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Jitting and Sharding Penzai Models#

Penzai is designed to be compatible with JAX’s standard function transformations, including JIT-compilation and array sharding. If you’re already familiar with JIT compilation and distributed arrays in JAX, you shouldn’t have to learn anything fundamentally new to apply it to Penzai! But Penzai does provide some utilities to make it easier to construct and manipulate shardings for Penzai models.

This notebook walks through some of the common aspects of JIT-compilation and sharding as they apply to Penzai tools and Penzai models. It assumes some basic familiarity with JAX’s JIT compilation and distributed array systems.


Before we can get started in earnest, we need to set up the environment.


To run this notebook, you need a Python environment with penzai and its dependencies installed.

In Colab or Kaggle, you can install it using the following command:

  import penzai
except ImportError:
  !pip install penzai[notebook]
from __future__ import annotations
import dataclasses

import jax
import jax.numpy as jnp
import optax
import penzai
from penzai import pz
from penzai.example_models import gemma
from penzai.example_models import simple_mlp
from penzai.toolshed import basic_training

Setting up Penzai#

For this tutorial, we’ll enable Treescope (Penzai’s pretty-printer) as the default IPython pretty-printer. This is recommended when using Penzai in an interactive environment. We’ll also enable automatic array visualization, which also makes it easy to visualize array shardings.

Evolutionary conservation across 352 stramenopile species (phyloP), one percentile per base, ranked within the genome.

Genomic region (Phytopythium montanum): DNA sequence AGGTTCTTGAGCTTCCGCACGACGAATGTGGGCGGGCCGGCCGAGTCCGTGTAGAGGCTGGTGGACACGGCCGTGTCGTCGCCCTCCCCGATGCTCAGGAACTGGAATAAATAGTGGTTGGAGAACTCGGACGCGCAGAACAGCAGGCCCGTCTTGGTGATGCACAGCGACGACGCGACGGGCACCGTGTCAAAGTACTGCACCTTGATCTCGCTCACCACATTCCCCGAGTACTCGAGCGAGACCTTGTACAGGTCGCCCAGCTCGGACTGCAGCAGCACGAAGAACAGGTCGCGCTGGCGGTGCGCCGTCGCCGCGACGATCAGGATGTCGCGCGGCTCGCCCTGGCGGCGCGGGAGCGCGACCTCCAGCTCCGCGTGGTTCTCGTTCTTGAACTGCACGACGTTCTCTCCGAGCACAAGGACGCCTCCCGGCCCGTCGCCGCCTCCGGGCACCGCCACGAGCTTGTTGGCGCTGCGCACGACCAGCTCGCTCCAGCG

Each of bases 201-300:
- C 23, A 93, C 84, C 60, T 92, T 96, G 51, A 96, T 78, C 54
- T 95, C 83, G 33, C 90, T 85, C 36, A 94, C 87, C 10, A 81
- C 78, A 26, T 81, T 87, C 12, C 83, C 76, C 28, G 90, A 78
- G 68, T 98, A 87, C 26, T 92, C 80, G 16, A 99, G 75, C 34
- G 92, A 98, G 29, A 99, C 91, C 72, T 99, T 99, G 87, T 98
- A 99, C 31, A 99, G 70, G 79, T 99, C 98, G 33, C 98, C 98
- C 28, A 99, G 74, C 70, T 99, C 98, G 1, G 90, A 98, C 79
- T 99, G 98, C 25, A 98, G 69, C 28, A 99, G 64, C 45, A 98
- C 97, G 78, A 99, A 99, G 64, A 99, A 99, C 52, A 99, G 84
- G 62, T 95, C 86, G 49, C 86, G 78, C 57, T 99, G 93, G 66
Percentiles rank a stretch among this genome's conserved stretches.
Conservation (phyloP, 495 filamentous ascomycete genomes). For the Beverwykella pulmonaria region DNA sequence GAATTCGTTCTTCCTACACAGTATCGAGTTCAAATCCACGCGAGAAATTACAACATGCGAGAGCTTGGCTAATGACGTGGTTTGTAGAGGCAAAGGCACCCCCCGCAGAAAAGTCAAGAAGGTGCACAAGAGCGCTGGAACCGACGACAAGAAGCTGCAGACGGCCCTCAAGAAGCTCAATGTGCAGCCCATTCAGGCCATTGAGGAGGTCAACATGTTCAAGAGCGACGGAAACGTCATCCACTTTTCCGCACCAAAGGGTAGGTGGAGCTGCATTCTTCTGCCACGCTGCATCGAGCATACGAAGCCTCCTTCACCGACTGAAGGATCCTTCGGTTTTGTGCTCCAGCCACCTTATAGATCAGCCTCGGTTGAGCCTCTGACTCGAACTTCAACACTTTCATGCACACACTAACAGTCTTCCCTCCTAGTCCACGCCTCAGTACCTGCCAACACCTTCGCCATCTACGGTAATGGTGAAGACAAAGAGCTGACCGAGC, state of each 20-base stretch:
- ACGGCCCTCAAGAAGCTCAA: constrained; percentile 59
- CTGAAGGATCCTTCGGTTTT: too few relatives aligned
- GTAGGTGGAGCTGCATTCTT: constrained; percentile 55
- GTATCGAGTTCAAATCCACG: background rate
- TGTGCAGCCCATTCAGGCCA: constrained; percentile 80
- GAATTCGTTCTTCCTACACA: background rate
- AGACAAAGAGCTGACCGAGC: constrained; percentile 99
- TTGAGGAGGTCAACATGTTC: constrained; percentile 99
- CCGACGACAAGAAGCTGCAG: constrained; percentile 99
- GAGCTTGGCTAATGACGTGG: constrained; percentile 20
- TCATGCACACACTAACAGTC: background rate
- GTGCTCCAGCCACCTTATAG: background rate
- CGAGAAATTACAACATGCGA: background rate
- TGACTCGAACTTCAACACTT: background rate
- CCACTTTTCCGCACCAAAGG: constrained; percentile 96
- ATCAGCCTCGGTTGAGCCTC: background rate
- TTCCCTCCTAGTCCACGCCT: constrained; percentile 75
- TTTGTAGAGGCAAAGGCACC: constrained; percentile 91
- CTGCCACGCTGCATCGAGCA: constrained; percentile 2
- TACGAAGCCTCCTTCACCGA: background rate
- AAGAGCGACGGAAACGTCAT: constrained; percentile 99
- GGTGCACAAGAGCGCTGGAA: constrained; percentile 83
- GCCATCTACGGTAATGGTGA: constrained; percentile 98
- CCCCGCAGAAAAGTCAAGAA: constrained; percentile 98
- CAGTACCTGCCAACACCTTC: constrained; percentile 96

We’ll assume this notebook is running on a backend with eight devices. If needed, you can force JAX to treat the CPU backend as multiple devices using

os.environ["XLA_FLAGS"] = "--xla_force_host_platform_device_count=8"
assert jax.local_device_count() == 8

JIT-Compiling Penzai Models#

By convention, Penzai models are always JAX PyTrees with only arraylike leaves. This means you can always JIT-compile a function that takes a Penzai model as input or returns one as output, using ordinary jax.jit.

For instance, suppose we have the following Penzai model definition:

mlp_def = simple_mlp.MLP.from_config([8, 32, 32, 8])

We could JIT-compile the initializer for it:

def init_my_model(mlp_def):
  return pz.nn.initialize_parameters(mlp_def, jax.random.key(0))
mlp = init_my_model(mlp_def)

And we can just as easily JIT-compile a loss function that uses it:

# Just for demonstration; a real loss function would probably be more complex
# and involve a batch of examples

def simple_mse_loss(mlp, inputs, target):
  output = mlp(inputs)
  diffs = (output - target).untag("features").unwrap()
  return jnp.sum(jnp.square(diffs))
simple_mse_loss(mlp, pz.nx.ones({"features": 8}), pz.nx.zeros({"features": 8}))

Note that Penzai models store their parameters inside the model, not in a separate parameter dictionary. This means you probably don’t want to do this:

jitted_call = jax.jit(mlp)

The reason is that this will “bake in” the parameters of your MLP as constants in the compiled function, so JAX will need to recompile it if you update the parameters of the MLP.

Instead, you can do something like this: